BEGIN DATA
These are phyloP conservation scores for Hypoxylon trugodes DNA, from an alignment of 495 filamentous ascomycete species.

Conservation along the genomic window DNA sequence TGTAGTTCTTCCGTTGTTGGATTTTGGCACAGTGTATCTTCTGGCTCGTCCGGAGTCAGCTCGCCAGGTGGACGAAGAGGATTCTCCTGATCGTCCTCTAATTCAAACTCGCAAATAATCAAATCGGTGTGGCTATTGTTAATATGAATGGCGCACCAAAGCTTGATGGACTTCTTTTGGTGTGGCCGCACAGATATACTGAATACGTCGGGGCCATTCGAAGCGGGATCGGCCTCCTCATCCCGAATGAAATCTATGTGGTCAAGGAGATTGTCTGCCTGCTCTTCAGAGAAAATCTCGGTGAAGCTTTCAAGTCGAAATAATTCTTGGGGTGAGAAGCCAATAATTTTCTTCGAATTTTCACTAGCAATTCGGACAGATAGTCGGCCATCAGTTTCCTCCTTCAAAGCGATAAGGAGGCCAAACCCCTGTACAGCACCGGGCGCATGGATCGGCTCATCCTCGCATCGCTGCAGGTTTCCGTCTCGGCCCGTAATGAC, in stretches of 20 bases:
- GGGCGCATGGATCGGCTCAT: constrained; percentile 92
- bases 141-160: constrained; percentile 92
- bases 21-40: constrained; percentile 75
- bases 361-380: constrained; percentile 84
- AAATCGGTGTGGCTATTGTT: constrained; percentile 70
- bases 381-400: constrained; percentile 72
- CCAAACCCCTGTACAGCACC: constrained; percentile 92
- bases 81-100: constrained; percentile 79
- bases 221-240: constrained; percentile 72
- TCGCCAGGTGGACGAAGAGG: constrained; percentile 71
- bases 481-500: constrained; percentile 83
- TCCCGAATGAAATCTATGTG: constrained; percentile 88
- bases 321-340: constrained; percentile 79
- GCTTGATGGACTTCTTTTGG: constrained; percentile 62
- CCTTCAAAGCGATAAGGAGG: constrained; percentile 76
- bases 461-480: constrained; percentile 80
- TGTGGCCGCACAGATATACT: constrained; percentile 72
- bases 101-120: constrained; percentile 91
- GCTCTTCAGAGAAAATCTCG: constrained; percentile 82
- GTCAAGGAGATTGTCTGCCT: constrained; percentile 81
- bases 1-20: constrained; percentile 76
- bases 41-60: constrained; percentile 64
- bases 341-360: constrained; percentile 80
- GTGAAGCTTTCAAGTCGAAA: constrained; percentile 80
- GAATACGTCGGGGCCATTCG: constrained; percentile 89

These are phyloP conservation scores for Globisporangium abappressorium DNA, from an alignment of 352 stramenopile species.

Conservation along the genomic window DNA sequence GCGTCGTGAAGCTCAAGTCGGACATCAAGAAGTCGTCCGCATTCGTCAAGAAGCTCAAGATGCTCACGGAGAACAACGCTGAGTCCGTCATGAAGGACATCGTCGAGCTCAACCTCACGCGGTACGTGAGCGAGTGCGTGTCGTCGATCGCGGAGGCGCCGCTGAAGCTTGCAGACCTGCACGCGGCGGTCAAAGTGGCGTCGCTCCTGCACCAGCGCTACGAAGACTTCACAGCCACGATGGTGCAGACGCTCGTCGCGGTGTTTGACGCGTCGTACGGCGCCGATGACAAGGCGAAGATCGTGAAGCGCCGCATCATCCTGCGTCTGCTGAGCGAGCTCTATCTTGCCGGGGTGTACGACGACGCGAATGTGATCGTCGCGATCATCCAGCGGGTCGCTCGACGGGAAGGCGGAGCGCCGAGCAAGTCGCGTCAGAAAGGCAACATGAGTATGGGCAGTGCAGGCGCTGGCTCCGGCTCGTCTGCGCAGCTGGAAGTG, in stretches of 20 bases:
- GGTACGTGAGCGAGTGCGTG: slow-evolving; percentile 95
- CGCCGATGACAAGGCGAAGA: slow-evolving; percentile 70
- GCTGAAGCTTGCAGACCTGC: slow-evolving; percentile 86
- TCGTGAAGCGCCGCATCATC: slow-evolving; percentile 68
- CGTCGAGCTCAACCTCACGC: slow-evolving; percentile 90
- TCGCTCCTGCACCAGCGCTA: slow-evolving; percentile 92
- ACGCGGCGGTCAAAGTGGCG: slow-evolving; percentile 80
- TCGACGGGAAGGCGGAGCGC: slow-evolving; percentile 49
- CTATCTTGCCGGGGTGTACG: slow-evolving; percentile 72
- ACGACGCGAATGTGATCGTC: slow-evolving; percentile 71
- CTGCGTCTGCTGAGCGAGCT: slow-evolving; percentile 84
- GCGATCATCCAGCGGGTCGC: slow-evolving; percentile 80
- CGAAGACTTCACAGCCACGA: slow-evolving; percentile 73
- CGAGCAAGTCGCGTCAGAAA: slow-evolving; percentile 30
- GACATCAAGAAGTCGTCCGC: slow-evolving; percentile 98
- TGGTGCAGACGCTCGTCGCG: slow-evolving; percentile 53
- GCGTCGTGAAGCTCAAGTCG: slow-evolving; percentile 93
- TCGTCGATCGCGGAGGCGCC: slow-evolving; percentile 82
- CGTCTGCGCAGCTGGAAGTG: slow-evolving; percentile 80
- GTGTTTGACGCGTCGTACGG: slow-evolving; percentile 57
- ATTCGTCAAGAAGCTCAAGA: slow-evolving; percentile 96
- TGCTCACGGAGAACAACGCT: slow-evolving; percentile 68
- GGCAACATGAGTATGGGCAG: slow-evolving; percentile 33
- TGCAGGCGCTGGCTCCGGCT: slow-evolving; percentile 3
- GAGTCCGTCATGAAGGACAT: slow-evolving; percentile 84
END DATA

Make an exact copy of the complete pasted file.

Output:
These are phyloP conservation scores for Hypoxylon trugodes DNA, from an alignment of 495 filamentous ascomycete species.

Conservation along the genomic window DNA sequence TGTAGTTCTTCCGTTGTTGGATTTTGGCACAGTGTATCTTCTGGCTCGTCCGGAGTCAGCTCGCCAGGTGGACGAAGAGGATTCTCCTGATCGTCCTCTAATTCAAACTCGCAAATAATCAAATCGGTGTGGCTATTGTTAATATGAATGGCGCACCAAAGCTTGATGGACTTCTTTTGGTGTGGCCGCACAGATATACTGAATACGTCGGGGCCATTCGAAGCGGGATCGGCCTCCTCATCCCGAATGAAATCTATGTGGTCAAGGAGATTGTCTGCCTGCTCTTCAGAGAAAATCTCGGTGAAGCTTTCAAGTCGAAATAATTCTTGGGGTGAGAAGCCAATAATTTTCTTCGAATTTTCACTAGCAATTCGGACAGATAGTCGGCCATCAGTTTCCTCCTTCAAAGCGATAAGGAGGCCAAACCCCTGTACAGCACCGGGCGCATGGATCGGCTCATCCTCGCATCGCTGCAGGTTTCCGTCTCGGCCCGTAATGAC, in stretches of 20 bases:
- GGGCGCATGGATCGGCTCAT: constrained; percentile 92
- bases 141-160: constrained; percentile 92
- bases 21-40: constrained; percentile 75
- bases 361-380: constrained; percentile 84
- AAATCGGTGTGGCTATTGTT: constrained; percentile 70
- bases 381-400: constrained; percentile 72
- CCAAACCCCTGTACAGCACC: constrained; percentile 92
- bases 81-100: constrained; percentile 79
- bases 221-240: constrained; percentile 72
- TCGCCAGGTGGACGAAGAGG: constrained; percentile 71
- bases 481-500: constrained; percentile 83
- TCCCGAATGAAATCTATGTG: constrained; percentile 88
- bases 321-340: constrained; percentile 79
- GCTTGATGGACTTCTTTTGG: constrained; percentile 62
- CCTTCAAAGCGATAAGGAGG: constrained; percentile 76
- bases 461-480: constrained; percentile 80
- TGTGGCCGCACAGATATACT: constrained; percentile 72
- bases 101-120: constrained; percentile 91
- GCTCTTCAGAGAAAATCTCG: constrained; percentile 82
- GTCAAGGAGATTGTCTGCCT: constrained; percentile 81
- bases 1-20: constrained; percentile 76
- bases 41-60: constrained; percentile 64
- bases 341-360: constrained; percentile 80
- GTGAAGCTTTCAAGTCGAAA: constrained; percentile 80
- GAATACGTCGGGGCCATTCG: constrained; percentile 89

These are phyloP conservation scores for Globisporangium abappressorium DNA, from an alignment of 352 stramenopile species.

Conservation along the genomic window DNA sequence GCGTCGTGAAGCTCAAGTCGGACATCAAGAAGTCGTCCGCATTCGTCAAGAAGCTCAAGATGCTCACGGAGAACAACGCTGAGTCCGTCATGAAGGACATCGTCGAGCTCAACCTCACGCGGTACGTGAGCGAGTGCGTGTCGTCGATCGCGGAGGCGCCGCTGAAGCTTGCAGACCTGCACGCGGCGGTCAAAGTGGCGTCGCTCCTGCACCAGCGCTACGAAGACTTCACAGCCACGATGGTGCAGACGCTCGTCGCGGTGTTTGACGCGTCGTACGGCGCCGATGACAAGGCGAAGATCGTGAAGCGCCGCATCATCCTGCGTCTGCTGAGCGAGCTCTATCTTGCCGGGGTGTACGACGACGCGAATGTGATCGTCGCGATCATCCAGCGGGTCGCTCGACGGGAAGGCGGAGCGCCGAGCAAGTCGCGTCAGAAAGGCAACATGAGTATGGGCAGTGCAGGCGCTGGCTCCGGCTCGTCTGCGCAGCTGGAAGTG, in stretches of 20 bases:
- GGTACGTGAGCGAGTGCGTG: slow-evolving; percentile 95
- CGCCGATGACAAGGCGAAGA: slow-evolving; percentile 70
- GCTGAAGCTTGCAGACCTGC: slow-evolving; percentile 86
- TCGTGAAGCGCCGCATCATC: slow-evolving; percentile 68
- CGTCGAGCTCAACCTCACGC: slow-evolving; percentile 90
- TCGCTCCTGCACCAGCGCTA: slow-evolving; percentile 92
- ACGCGGCGGTCAAAGTGGCG: slow-evolving; percentile 80
- TCGACGGGAAGGCGGAGCGC: slow-evolving; percentile 49
- CTATCTTGCCGGGGTGTACG: slow-evolving; percentile 72
- ACGACGCGAATGTGATCGTC: slow-evolving; percentile 71
- CTGCGTCTGCTGAGCGAGCT: slow-evolving; percentile 84
- GCGATCATCCAGCGGGTCGC: slow-evolving; percentile 80
- CGAAGACTTCACAGCCACGA: slow-evolving; percentile 73
- CGAGCAAGTCGCGTCAGAAA: slow-evolving; percentile 30
- GACATCAAGAAGTCGTCCGC: slow-evolving; percentile 98
- TGGTGCAGACGCTCGTCGCG: slow-evolving; percentile 53
- GCGTCGTGAAGCTCAAGTCG: slow-evolving; percentile 93
- TCGTCGATCGCGGAGGCGCC: slow-evolving; percentile 82
- CGTCTGCGCAGCTGGAAGTG: slow-evolving; percentile 80
- GTGTTTGACGCGTCGTACGG: slow-evolving; percentile 57
- ATTCGTCAAGAAGCTCAAGA: slow-evolving; percentile 96
- TGCTCACGGAGAACAACGCT: slow-evolving; percentile 68
- GGCAACATGAGTATGGGCAG: slow-evolving; percentile 33
- TGCAGGCGCTGGCTCCGGCT: slow-evolving; percentile 3
- GAGTCCGTCATGAAGGACAT: slow-evolving; percentile 84